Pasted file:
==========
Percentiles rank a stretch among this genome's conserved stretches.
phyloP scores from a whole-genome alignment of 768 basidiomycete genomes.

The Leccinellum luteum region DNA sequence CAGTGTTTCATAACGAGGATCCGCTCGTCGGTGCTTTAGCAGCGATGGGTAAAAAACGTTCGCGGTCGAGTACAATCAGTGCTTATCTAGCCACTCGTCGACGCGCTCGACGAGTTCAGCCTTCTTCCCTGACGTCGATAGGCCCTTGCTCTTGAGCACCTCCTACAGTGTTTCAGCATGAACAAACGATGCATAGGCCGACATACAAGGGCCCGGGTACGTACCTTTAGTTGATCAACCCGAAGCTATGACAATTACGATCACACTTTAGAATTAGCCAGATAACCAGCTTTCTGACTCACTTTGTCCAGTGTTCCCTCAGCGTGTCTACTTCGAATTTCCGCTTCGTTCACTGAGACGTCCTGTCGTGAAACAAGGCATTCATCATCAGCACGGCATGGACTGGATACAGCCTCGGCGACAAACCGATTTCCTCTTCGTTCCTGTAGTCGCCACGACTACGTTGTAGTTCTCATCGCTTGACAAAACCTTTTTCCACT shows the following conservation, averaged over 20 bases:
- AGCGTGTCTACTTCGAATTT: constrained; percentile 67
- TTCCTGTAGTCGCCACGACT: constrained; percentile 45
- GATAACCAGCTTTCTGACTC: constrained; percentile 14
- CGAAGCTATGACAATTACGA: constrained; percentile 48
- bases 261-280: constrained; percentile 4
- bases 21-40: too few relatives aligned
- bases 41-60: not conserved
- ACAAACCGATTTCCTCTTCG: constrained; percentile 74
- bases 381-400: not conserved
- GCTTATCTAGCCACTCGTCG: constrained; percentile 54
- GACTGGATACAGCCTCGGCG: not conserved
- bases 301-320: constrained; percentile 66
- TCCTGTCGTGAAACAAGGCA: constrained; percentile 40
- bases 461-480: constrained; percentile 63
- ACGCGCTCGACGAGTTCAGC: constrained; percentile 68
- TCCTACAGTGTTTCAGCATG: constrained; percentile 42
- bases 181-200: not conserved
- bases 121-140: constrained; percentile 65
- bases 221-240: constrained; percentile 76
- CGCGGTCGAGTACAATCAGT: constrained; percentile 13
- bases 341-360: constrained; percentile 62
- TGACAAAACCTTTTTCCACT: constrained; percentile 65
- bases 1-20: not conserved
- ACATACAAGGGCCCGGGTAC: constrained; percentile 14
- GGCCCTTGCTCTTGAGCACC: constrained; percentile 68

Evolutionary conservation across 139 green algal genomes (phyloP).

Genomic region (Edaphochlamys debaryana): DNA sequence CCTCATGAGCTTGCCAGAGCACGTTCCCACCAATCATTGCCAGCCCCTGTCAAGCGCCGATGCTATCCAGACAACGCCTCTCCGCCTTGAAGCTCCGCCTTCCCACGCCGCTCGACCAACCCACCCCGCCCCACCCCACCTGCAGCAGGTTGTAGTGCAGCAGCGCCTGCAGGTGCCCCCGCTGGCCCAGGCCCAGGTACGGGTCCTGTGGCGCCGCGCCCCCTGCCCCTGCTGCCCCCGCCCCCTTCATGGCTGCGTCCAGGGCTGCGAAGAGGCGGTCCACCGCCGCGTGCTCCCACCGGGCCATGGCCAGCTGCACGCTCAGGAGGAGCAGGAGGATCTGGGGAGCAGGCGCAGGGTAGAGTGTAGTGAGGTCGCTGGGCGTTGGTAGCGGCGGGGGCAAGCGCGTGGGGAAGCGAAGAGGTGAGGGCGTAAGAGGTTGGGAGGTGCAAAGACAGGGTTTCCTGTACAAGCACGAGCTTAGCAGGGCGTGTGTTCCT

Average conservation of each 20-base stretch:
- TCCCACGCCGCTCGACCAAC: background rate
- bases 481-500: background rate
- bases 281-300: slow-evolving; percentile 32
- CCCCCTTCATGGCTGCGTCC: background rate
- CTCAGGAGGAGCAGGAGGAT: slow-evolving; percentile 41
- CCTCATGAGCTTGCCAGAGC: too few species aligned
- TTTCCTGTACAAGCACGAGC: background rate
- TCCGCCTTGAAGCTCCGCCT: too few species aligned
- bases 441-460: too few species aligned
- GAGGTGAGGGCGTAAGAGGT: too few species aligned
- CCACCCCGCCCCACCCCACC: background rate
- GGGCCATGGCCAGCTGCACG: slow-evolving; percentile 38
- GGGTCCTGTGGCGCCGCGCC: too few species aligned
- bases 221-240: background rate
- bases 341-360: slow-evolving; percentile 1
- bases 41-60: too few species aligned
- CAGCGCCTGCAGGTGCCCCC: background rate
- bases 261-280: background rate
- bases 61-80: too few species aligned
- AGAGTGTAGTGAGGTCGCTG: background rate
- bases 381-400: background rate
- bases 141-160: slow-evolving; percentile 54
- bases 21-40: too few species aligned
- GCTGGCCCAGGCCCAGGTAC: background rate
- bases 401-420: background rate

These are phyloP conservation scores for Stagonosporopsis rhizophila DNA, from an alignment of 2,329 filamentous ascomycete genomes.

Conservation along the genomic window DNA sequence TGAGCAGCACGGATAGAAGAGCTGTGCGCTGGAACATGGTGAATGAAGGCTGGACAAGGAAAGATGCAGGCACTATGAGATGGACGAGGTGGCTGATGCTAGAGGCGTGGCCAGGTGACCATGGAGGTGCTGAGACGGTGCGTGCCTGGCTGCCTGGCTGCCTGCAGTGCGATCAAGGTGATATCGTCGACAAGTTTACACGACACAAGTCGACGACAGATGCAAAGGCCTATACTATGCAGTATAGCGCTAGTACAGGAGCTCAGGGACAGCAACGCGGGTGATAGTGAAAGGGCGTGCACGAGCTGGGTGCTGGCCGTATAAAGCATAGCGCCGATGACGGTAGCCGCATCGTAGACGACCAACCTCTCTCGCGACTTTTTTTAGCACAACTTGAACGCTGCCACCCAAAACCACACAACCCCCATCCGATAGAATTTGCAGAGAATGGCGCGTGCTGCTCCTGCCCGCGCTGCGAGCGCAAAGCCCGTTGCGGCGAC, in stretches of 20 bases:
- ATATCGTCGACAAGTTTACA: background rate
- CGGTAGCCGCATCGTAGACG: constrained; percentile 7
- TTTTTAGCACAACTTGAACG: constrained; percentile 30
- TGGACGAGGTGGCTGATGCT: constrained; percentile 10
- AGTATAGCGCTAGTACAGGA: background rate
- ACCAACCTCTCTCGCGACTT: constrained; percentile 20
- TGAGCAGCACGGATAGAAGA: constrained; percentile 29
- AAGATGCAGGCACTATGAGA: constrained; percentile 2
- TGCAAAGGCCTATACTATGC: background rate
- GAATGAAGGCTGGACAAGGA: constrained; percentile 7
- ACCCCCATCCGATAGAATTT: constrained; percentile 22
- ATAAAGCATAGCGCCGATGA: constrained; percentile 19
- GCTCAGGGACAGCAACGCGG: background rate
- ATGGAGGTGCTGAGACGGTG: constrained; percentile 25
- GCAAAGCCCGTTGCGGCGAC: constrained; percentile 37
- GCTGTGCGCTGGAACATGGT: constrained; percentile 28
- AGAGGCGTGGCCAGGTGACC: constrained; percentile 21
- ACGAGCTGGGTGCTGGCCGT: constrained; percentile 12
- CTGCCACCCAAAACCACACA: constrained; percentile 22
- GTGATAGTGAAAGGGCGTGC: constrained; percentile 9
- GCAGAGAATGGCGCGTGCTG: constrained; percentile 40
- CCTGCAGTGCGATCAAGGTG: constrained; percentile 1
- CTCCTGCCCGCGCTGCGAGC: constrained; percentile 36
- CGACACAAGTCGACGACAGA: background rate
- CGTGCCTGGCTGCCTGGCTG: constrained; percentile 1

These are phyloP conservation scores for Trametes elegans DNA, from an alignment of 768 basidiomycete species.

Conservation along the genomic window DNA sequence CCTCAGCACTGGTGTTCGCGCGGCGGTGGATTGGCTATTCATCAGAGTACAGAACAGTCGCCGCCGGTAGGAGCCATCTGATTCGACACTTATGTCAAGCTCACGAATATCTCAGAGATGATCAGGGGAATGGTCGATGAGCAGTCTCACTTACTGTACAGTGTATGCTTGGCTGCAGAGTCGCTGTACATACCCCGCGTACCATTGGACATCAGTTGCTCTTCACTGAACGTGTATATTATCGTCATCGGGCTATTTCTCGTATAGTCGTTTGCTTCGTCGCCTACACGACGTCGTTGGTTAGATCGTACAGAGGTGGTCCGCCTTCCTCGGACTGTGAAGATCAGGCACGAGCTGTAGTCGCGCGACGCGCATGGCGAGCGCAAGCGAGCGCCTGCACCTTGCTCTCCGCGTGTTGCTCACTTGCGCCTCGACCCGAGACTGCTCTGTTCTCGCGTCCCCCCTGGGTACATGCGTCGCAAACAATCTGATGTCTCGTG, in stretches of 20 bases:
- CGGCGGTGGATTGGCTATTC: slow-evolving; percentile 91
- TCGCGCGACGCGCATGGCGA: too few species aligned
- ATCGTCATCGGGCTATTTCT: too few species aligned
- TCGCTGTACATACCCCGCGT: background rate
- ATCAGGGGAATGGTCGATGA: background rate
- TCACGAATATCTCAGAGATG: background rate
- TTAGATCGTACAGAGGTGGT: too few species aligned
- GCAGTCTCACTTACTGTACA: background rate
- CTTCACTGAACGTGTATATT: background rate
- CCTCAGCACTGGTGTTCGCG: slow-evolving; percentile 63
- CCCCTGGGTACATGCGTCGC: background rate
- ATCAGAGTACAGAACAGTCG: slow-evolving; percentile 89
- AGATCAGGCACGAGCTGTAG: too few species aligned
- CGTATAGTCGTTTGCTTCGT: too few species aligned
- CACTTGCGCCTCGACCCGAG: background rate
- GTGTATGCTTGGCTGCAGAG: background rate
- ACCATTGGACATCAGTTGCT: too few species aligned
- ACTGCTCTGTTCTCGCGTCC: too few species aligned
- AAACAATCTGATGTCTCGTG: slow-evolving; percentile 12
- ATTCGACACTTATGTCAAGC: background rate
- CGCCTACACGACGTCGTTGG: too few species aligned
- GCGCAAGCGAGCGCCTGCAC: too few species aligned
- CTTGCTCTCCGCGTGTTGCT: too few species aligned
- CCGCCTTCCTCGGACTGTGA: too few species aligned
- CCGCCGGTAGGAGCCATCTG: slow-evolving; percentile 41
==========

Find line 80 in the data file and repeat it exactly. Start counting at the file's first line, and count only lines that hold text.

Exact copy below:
- CCTGCAGTGCGATCAAGGTG: constrained; percentile 1